Test-retest reliability of the soleus H-reflex is affected by joint positions and force levels
Chen, YS, Zhou, S, Cartwright, CM, Crowley, Z, Baglin, R & Wang, F 2009, 'Test-retest reliability of the soleus H-reflex is affected by joint positions and force levels', paper presented to 8th Annual Conference of the Society of Chinese Scholars on Exercise Physiology and Fitness, Hong Kong, 12 -14 August.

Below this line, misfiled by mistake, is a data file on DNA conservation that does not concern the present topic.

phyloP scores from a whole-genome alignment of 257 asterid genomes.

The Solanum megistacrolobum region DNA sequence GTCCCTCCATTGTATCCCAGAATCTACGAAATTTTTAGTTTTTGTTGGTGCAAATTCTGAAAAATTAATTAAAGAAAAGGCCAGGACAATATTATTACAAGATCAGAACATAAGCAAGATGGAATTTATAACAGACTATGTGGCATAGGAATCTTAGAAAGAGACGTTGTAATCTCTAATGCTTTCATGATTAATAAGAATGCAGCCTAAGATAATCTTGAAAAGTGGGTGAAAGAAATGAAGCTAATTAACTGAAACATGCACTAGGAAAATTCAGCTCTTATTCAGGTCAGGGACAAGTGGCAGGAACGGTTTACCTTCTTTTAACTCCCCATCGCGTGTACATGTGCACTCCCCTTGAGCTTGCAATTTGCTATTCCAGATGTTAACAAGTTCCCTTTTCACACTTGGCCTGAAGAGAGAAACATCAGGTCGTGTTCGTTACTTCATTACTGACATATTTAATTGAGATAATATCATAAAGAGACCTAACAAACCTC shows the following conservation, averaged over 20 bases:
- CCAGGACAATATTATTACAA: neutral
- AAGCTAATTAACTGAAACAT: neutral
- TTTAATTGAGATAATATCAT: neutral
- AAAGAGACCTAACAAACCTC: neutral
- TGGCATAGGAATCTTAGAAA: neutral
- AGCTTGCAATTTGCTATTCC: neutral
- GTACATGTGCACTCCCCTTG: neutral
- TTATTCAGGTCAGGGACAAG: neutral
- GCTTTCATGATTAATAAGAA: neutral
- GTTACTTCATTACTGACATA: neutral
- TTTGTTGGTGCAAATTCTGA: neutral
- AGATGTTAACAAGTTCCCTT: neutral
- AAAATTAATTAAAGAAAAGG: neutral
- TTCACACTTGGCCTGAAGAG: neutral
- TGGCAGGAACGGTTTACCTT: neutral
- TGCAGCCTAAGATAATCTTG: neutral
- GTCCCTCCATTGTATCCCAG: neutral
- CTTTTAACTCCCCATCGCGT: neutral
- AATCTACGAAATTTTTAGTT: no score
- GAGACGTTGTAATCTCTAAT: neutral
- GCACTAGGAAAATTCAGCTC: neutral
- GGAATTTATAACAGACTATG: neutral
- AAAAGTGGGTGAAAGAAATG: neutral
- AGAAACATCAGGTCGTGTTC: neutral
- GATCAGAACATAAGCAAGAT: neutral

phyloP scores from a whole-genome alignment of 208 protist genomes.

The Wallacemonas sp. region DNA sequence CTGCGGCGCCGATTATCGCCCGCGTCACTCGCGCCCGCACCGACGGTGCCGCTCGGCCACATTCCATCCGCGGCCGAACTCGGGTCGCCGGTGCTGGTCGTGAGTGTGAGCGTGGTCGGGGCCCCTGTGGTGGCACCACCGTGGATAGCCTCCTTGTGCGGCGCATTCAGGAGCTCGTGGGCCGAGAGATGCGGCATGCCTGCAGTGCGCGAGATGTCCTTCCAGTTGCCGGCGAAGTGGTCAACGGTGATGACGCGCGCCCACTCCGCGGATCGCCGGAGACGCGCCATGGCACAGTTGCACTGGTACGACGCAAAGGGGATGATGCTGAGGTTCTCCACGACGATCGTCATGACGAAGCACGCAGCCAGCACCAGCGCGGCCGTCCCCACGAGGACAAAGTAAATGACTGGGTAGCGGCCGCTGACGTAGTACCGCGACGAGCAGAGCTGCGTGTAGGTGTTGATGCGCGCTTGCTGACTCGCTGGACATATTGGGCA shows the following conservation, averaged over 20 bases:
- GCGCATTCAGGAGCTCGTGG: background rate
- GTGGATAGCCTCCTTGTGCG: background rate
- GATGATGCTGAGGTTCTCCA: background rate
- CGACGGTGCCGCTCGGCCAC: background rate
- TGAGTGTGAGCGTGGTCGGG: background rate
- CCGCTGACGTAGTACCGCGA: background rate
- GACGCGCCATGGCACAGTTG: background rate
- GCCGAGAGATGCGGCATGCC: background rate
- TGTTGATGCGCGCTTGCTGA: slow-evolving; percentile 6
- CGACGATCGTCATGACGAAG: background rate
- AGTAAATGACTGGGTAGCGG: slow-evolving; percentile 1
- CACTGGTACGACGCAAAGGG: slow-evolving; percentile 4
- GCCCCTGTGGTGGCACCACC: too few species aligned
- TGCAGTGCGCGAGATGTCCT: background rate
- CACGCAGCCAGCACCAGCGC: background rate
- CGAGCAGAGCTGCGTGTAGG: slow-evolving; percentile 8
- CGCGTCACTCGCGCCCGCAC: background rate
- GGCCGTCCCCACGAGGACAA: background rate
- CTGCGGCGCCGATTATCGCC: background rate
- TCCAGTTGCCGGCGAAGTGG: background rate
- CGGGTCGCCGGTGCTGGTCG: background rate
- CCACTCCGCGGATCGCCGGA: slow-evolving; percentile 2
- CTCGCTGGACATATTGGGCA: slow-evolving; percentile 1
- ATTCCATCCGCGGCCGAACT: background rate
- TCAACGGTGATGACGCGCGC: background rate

The H-reflex has been extensively used to exam the spinal motoneuron excitability. However, no report has demonstrated the test-retest reliability of the H-reflex assessment during voluntary muscle contractions and its relation to joint positions. The purpose of this study was to determine the test-retest reliability of the soleus (SOL) H-reflex during rest and 10, 30, 50% maximal voluntary contractions (MVC) at the ankle joint angles of neutral (0deg), plantarflexion (20deg), and dorsiflexion (-20deg), respectively in a sitting position. Ten healthy participants (age 24.9 ± 5 years, height 168.3±8.8 cm, weight 62.7±12.3 kg) were tested for the SOL H-reflex on two separate occasions within 7 days. The SOL H-reflex was elicited by electrical stimulation applied to the posterior tibial nerve. The maximal amplitude of H-reflex wave (Hmax) and M-wave (Mmax) were recorded during rest and three submaximal voluntary contraction levels and at three ankle joint positions in a randomised order. The ratios of Hmvc /Hrest and Hmax/Mmax were also calculated. The Intraclass Correlation Coefficient (ICC2,1, SPSS) was used to examine the test-retest reliability. Test-retest reliability of the SOL H-reflex during rest was excellent at 0deg (ICC = 0.92) and 20deg plantar flexion (ICC = 0.96) and was good at -20deg dorsiflexion (ICC = 0.75). Inconsistent ICC values were found during submaximal voluntary contractions at three ankle joint positions (range from 0.62 to 0.97), with the highest values observed during 10%MVC (0deg: 0.92, 20deg: 0.93, and -20deg: 0.95). Moderate ICCs were found in Hmax/Mmax (0deg: 0.80, 20deg: 0.92, -20deg: 0.79). A much greater variation in ICC was observed in other comparisons (from -1.66 to 0.977). In conclusion, repeated measurements of SOL H-reflex demonstrated a high reliability at the neutral and plantar flexion positions than that at the dorsiflexion position during rest. The results also indicated that the SOL H-reflex during 10% MVC was more reliable than that at 30 and 50 %MVC. The reliability of the SOL H-reflex appeared to be significantly affected by levels of voluntary contractions and ankle positions.
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